HR managers can arm themselves with the information they need on their workforce, if they were to maintain talent pools systematically. Though there are varying definitions of what a talent pool is, it is undeniably an objective source of information on the workforce’s capabilities and even capacities. While skills and tags are capabilities, headcounts in a pool, work experience speak etc. talk of capacities.
Talent pool data in Human Resource software tend to be a static snapshot of the past unless implemented right. Past performance, skills possessed are not valid data for the future, given the changing business conditions.
What worked once may not work again and hence formulaic approaches seldom deliver. History repeats itself implying that a lack of a long term approach from the past, guarantees failure in the future too.
Technology and product life cycles are short and funding flows in like it is from a contingency budget. Short lifecycles imply skills are also short lived. Contingency funding implies immediate action to staff emerging needs.
For instance, e-Store technologies are likely to reduce the need for retailing skills (say in consumer electronics). The need to match business inflow with outflow, means staff must be engaged at the right time and for the right duration. Permanent employment may be a myth with contingency staffing set to take off in a big way.
Talent pools have the potential to insure the future if implemented properly. What then must be done to bolster this information? If we can all agree that sir Isaac Newton was talented, then we have a working method to begin with.
“If I have ever made any valuable discoveries, it has been owing more to patient attention, than to any other talent”.
HR managers will immediately see what this implies. What is more important than the word talent is a behavior that brings out the talent. Newton says that patient attention – a distinct behavioral competency – has reaped him rich results.
In the science of talent management of today, managers require employees to practice behaviors of successful people. Standard operating procedures (SOP) are the simplest implementation of such a demand of managers. Employee suggestions, continuous quality improvement programs are all initiatives that build up from this thought.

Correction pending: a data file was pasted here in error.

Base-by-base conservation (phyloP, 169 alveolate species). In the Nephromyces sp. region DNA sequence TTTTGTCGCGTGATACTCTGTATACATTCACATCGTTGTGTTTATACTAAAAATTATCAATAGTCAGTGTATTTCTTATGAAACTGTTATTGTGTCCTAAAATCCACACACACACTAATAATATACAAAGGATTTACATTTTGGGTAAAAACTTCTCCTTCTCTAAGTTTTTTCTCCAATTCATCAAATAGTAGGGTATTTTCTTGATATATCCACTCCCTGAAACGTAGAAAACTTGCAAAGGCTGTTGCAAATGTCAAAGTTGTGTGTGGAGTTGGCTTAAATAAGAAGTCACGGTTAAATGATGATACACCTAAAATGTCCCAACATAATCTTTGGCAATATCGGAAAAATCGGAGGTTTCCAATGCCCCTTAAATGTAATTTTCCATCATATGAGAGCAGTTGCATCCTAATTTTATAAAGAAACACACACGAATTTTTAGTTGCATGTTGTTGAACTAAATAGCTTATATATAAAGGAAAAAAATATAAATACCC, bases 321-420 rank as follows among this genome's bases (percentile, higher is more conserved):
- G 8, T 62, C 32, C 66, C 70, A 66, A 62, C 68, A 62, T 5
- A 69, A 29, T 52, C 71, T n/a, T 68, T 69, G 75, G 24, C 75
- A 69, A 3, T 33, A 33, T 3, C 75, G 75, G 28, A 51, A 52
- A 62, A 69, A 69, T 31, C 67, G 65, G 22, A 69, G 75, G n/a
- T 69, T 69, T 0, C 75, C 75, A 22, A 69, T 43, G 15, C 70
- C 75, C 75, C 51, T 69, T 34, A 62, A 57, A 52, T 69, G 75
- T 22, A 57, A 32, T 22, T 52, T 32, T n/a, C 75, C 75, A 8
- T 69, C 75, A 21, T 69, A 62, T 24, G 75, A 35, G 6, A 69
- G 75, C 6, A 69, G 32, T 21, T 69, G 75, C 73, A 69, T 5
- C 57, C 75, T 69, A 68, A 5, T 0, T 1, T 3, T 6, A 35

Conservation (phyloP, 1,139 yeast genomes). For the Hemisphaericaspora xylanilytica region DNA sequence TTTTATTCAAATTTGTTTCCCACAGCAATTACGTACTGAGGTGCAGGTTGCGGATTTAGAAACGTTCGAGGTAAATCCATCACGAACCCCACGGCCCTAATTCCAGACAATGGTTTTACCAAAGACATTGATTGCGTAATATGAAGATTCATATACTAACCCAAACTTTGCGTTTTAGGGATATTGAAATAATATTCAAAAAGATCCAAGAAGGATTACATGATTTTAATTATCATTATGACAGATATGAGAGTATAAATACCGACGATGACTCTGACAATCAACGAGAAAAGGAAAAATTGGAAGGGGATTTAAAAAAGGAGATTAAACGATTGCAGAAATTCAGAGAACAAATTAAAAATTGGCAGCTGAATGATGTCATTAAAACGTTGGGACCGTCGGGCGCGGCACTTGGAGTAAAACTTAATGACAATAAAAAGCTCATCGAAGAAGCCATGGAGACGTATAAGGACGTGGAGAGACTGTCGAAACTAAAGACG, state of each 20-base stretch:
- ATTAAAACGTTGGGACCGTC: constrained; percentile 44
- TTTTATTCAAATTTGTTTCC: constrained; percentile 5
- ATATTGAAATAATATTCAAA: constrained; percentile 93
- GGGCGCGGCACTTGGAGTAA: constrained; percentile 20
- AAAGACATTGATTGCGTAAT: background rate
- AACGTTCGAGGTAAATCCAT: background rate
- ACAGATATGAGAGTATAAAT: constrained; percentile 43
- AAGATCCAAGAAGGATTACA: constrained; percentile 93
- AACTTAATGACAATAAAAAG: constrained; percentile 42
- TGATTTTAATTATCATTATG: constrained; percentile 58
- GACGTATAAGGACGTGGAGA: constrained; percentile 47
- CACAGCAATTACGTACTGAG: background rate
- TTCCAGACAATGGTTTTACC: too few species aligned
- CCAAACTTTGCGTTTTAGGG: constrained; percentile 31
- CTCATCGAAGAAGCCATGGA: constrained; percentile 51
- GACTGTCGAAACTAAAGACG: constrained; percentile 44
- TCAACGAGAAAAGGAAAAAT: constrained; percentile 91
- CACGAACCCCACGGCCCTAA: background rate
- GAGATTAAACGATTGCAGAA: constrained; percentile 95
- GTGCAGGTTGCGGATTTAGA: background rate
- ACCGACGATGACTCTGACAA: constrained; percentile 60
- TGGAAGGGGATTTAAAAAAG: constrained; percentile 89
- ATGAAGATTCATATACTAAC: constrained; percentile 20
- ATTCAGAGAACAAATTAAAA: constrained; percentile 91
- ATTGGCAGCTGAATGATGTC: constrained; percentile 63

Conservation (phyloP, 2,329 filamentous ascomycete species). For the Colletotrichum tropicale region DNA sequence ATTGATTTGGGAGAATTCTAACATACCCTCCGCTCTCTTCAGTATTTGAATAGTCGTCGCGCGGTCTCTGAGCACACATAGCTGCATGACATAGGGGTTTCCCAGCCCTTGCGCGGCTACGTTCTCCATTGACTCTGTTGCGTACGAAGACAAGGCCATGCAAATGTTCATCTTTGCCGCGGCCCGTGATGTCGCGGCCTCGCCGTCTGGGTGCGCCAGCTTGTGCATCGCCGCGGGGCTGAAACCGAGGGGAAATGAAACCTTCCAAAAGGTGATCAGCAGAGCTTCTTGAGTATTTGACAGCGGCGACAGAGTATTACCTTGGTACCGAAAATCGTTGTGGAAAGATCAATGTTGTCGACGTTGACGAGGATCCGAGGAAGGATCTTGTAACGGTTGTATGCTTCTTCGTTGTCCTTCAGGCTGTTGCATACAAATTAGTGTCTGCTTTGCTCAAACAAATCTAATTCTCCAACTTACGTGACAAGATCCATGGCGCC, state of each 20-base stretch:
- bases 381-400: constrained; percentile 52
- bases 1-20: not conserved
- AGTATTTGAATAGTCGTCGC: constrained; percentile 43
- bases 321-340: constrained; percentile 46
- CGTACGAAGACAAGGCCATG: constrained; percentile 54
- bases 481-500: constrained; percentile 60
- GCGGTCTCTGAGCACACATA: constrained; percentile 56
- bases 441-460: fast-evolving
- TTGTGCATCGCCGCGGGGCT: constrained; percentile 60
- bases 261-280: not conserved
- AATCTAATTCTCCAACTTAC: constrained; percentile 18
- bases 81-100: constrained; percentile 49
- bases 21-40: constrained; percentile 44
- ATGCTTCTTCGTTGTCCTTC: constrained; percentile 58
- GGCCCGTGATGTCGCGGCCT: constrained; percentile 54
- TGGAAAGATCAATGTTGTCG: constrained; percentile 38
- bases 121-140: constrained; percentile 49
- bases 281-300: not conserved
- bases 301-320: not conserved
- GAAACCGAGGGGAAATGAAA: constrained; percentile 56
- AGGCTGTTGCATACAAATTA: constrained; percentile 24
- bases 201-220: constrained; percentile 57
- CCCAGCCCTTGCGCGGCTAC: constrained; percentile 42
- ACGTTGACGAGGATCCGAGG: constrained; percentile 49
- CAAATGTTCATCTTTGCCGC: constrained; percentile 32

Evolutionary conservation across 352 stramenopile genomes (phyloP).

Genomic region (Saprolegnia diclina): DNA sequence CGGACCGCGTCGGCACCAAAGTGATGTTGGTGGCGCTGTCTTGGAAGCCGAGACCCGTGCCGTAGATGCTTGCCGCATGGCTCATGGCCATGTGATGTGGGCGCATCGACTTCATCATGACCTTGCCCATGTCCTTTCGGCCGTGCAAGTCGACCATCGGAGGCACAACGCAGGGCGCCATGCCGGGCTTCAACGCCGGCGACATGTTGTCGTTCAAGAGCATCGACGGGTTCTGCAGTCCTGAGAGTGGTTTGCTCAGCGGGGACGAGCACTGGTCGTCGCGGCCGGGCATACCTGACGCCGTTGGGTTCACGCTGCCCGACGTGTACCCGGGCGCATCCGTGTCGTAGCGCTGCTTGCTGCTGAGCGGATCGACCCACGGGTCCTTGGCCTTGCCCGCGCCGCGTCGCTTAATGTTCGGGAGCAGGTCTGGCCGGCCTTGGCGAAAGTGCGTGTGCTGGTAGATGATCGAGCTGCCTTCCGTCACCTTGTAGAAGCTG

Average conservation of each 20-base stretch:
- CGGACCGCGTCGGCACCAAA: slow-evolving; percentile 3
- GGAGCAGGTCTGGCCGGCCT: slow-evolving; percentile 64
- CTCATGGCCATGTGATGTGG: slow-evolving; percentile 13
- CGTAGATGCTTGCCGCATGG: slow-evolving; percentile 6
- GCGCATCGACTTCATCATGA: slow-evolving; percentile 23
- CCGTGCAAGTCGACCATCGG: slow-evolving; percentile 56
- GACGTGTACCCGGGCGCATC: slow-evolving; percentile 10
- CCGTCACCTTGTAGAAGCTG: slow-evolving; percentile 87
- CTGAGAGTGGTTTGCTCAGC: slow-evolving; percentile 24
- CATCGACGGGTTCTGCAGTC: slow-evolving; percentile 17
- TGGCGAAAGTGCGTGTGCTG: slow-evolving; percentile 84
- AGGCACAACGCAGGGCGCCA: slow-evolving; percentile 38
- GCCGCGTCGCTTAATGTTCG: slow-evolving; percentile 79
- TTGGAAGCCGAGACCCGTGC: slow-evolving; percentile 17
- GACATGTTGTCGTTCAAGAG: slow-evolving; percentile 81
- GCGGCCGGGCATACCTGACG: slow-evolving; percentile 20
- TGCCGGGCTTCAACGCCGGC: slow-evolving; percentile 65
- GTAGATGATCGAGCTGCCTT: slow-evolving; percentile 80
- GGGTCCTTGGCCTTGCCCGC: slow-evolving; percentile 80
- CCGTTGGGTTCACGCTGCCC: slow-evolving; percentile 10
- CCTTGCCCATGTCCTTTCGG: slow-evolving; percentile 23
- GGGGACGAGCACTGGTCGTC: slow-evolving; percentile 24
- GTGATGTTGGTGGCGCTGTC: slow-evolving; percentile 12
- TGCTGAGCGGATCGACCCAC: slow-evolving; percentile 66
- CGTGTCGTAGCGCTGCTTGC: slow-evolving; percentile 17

Behaviors transcend time and technologies making them one of the permanent sources of value. Economists such as Thaler and Gilbert have predicted a behavioral engineering future for HR managers.
Calvin Coolidge (President of the US in the late 20s), while speaking on the subject of persistence had this to day about talent – “…Nothing is more common than unsuccessful men with talent…” Persistence, again a behavioral attribute is emphasized here as are the unrewarded, talented many who missed this critical behavioral attribute.
Coming back to the subject of talent pools, while information on qualification, work experience, skills etc. are important, care should be taken to (1) capture behavioral data and (2) qualify the behaviors as those that deliver results.
This data usually flows in as behavioral competencies and / or behavioral performance data. They are validated for potency when they are displayed by successful people.
As an example, retailers are known to use the mystery shopper concept. An anonymous agent, the mystery shopper, is asked to shop at one of the retailer’s outlets. The agent checks for the behavior of the staff and the implementation of the SOPs. The way store clerks greet customers and engage them, the way the products are stacked, the general cleanliness etc. are all indicators of behaviors demanded and the execution of the SOP.
If the store’s sales matches behavioral demands, then retailer has the perfect model for a talent pool. All that remains is the scaling of the success model.